DIGCOMP - Digital Competences Framework

Rethinking Education 2012. Rethinking Education Country Analysis. Camilleri et al (2014) State of the Art Review of Quality issues re OER. EU DigitalAgenda MT. Camilleri - State of the Art Review of Quality Issues related to Open Educational Resources (OER) FINAL INTERNATIONAL e Skills report Aug 14. Horizon report eu en 2015. European Schoolnet 2015 Country Report Malta. MOOCs Are Still Rising, at Least in Numbers. Top 10 Education Systems in the World. eSkills EU MONITOR Final Report 2014. Duke handbook final 03252014. BusITCareerFinal(3) OpenCases catalogue of mini cases on open education in Europe jrc96524. NETP16. Mckinsey MGI Online talent A labor market that works Full report June 2015. OECD - Education at a Glance 2015. Online education in USA in 2015 report. UNESCO ICT Competence Teachers 2015. World Economic Forum - NewVisionforEducation Report2015.

NMC Report 2016

Digital Skills for Tomorrow's World. The accelerating digitization of the US economy. DUP 758 ReimaginingHigherEducation. PreparingDigitalUniversity. Innovating Pedagogy 2015 (Open Univ) The Open University Innovating Pedagogy 2014 0. Study: Faculty members skeptical of digital course materials, unfamiliar with OER. Shifting tides: Global economic scenarios for 2015–25. Academics & CIOs' perspectives of digital content. The youngest college-goers still prefer on-campus degrees. UNESCO 2014 educ report. Examining Value Change in MOOCs in the Scope of Connectivism and Open Educational Resources Movement | OZTURK. What are Educause's top 10 IT issues and technologies of 2016? Examining Value Change in MOOCs in the Scope of Connectivism and Open Educational Resources Movement | OZTURK. Partial Credit: The 2015 Survey of Faculty Attitudes on Technology. "It's not chalk and talk anymore": School approaches to developing students' digital literacy.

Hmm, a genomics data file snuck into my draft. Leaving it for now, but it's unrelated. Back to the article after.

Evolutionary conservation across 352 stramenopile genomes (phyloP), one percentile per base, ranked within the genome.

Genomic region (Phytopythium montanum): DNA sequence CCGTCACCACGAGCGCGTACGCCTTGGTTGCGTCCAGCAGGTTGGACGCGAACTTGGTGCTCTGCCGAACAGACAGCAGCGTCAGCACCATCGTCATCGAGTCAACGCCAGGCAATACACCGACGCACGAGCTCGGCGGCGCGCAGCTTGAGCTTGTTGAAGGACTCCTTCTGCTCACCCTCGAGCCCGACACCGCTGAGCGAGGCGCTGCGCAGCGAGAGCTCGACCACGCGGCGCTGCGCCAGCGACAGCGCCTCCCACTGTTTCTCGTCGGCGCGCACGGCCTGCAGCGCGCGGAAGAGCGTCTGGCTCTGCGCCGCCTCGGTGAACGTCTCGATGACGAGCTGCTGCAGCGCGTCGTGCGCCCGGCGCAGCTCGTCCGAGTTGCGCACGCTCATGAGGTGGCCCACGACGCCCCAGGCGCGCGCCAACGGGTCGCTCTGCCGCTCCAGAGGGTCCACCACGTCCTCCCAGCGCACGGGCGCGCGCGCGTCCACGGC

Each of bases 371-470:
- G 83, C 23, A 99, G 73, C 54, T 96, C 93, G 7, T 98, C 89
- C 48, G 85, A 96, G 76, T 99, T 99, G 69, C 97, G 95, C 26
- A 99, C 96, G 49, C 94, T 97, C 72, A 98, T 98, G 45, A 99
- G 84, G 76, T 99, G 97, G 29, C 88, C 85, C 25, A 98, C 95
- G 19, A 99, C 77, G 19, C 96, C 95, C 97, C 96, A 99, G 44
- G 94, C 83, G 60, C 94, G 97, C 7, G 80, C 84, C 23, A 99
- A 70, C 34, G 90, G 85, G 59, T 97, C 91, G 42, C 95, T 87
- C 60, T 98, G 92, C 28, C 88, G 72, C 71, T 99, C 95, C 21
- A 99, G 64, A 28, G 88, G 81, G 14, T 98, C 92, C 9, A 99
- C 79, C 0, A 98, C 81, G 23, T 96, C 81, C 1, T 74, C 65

2015 nmc horizon report k12 EN. VISION Final Report. Education to Employment FINAL. Connected Learning report. 2015 K-12 Edition. The failure of MOOCs | Learning with New Media. How Would Today’s Smartest Teens Overhaul Education? We Asked Them. LEGAL FUTURES Report: artificial intelligence will cause "structural collapse" of law firms by 2030.